What states are doing to tackle violence and discrimination against lesbian, gay, bisexual, transgender and intersex people
“In recent years, local and national authorities in countries around the world have adopted wide- ranging measures to address human rights violations against lesbian, gay, bi, trans (LGBT) and intersex people. The present study references more than 200 such initiatives introduced in 65 countries in every region of the world. While not comprehensive, the study provides an overview of policy trends, highlighting positive developments and drawing attention to areas that require further action.
• More than a hundred United Nations Member States from all regions have committed to addressing violence and discrimination on the basis of sexual orientation and gender identity.
• In addition to enacting new laws, some States have adopted comprehensive cross-Government action plans to: protect the rights of LGBT and intersex people; set up consultative bodies that include LGBT and intersex people; and partnered with civil society organizations to jointly tackle these challenges.
• In response to homophobic and transphobic violence, States have adopted an array of new laws to tackle hate crimes and hate speech, public leaders have spoken out, special prosecution teams have been set up, police officials have received relevant training, reporting helplines have been established, steps have been taken to tackle bullying in schools, and policies have been adopted to respect the rights of transgender people in detention.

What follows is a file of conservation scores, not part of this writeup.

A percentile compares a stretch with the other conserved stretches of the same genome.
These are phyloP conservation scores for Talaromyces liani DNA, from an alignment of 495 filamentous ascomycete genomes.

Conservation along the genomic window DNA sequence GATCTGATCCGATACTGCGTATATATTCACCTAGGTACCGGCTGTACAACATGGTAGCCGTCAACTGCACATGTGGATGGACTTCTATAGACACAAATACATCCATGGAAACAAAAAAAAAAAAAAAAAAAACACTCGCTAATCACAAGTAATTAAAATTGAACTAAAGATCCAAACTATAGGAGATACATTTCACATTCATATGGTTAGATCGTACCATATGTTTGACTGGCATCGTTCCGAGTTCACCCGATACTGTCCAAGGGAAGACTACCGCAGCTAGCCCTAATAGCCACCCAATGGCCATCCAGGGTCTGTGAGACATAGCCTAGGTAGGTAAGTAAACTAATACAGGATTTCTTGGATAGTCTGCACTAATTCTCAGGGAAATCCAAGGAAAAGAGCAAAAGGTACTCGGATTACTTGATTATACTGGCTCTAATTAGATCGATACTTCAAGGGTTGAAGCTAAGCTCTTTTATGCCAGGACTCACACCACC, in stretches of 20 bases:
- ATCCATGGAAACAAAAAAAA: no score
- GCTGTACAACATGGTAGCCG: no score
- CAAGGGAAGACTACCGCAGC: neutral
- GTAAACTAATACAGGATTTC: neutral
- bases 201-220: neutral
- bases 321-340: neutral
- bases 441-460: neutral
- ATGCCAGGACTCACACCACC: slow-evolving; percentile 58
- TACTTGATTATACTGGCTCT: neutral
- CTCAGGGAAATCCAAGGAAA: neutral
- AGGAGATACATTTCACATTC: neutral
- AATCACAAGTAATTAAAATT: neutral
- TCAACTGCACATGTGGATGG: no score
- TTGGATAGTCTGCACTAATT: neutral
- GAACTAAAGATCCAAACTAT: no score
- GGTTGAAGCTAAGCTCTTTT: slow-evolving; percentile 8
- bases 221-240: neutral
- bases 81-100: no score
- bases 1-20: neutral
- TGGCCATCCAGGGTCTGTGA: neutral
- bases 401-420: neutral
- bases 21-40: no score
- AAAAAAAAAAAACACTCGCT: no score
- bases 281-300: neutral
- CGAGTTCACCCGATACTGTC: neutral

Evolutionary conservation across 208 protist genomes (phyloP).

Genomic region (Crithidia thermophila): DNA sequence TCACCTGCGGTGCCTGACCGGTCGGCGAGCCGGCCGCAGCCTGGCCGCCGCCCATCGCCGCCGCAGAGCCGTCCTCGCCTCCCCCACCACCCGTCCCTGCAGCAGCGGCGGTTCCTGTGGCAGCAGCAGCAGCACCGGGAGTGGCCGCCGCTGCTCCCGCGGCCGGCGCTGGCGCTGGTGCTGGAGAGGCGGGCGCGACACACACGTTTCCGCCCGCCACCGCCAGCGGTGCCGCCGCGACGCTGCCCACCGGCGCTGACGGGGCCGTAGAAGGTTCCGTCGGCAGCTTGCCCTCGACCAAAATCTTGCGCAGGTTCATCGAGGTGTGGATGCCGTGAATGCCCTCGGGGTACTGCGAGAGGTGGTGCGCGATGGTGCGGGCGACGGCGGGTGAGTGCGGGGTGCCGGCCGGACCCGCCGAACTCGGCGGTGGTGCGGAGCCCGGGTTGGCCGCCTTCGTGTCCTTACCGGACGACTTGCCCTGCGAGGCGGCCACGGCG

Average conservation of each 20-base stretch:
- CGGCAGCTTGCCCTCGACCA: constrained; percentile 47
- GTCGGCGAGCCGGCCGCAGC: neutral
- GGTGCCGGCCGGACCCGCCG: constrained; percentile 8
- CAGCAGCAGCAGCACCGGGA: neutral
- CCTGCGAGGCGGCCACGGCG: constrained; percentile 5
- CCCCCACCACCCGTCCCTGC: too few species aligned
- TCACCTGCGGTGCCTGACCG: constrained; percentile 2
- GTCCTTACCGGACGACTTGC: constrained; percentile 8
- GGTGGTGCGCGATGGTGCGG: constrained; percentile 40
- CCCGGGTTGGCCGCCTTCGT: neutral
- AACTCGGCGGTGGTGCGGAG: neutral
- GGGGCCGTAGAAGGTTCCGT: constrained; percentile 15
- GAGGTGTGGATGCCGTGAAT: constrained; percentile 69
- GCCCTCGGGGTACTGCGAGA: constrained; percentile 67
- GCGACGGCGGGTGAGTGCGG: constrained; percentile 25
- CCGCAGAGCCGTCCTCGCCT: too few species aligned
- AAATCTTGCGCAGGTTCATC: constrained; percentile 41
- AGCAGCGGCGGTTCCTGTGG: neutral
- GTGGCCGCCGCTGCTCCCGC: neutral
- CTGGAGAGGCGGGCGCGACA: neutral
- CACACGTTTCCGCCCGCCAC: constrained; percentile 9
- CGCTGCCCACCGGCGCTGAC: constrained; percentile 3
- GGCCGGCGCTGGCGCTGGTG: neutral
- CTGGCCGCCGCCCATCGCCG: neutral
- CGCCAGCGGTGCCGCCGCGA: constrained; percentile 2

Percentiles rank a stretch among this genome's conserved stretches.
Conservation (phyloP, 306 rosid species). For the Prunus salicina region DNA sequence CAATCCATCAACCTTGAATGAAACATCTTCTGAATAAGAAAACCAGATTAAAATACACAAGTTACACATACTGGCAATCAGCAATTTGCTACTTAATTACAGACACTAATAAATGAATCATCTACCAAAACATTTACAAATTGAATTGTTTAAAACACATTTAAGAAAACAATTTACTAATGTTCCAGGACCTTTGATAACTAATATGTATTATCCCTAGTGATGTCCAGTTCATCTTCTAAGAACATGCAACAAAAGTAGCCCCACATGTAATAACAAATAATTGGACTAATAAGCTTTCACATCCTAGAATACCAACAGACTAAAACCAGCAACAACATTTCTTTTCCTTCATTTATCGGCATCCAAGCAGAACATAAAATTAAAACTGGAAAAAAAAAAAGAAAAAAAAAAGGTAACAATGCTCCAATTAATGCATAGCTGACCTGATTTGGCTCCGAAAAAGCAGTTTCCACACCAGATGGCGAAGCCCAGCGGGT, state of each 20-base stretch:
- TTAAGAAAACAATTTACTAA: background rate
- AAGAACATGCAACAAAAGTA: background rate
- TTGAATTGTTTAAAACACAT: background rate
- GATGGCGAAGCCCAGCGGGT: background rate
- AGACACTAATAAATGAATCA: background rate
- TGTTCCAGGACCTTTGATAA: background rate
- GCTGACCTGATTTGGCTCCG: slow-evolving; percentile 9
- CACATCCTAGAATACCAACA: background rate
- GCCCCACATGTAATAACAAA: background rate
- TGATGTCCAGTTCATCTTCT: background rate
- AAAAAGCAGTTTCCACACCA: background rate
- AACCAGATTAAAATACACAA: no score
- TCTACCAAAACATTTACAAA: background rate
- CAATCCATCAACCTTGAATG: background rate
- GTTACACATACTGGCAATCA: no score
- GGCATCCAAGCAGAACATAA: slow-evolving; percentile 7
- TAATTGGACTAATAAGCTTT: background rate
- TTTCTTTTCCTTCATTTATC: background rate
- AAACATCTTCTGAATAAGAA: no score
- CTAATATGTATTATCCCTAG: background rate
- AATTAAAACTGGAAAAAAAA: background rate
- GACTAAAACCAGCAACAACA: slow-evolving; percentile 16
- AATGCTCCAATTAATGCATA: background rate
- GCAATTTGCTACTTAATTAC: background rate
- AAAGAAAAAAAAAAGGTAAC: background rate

• To protect LGBT and intersex people from unfair treatment, States have passed or amended anti- discrimination laws, and taken specific steps to curb discrimination in education, employment and health care and recognize and protect the rights of same-sex couples and their children.
• A handful of States legally recognize the gender identity of trans adults and children on the basis of self-identification through a simple administrative process without abusive requirements; one State guarantees the right to access gender affirming treatment, and a small number recognize non-binary gender identities.
• A few States have taken steps to curb abuse of LGBT and intersex children and adults in medical settings, including so-called “conversion” therapies and forced sterilization and treatment of transgender people, and have removed medical classifications that pathologize trans people.
• A few States have adopted measures to protect the rights of intersex people. Two have prohibited discrimination based on sex characteristics/intersex status, one of which has also banned medically unnecessary surgery on intersex children.
• Courts have upheld the rights of LGBT and intersex organizations to officially register and to hold public events and peaceful assemblies, and have awarded compensation to LGBT and intersex people for violations of their rights.
• Local authorities have often played a pioneering role – including by adopting anti- discrimination ordinances, combating hate crimes, training local officials and rolling out public education initiatives.”
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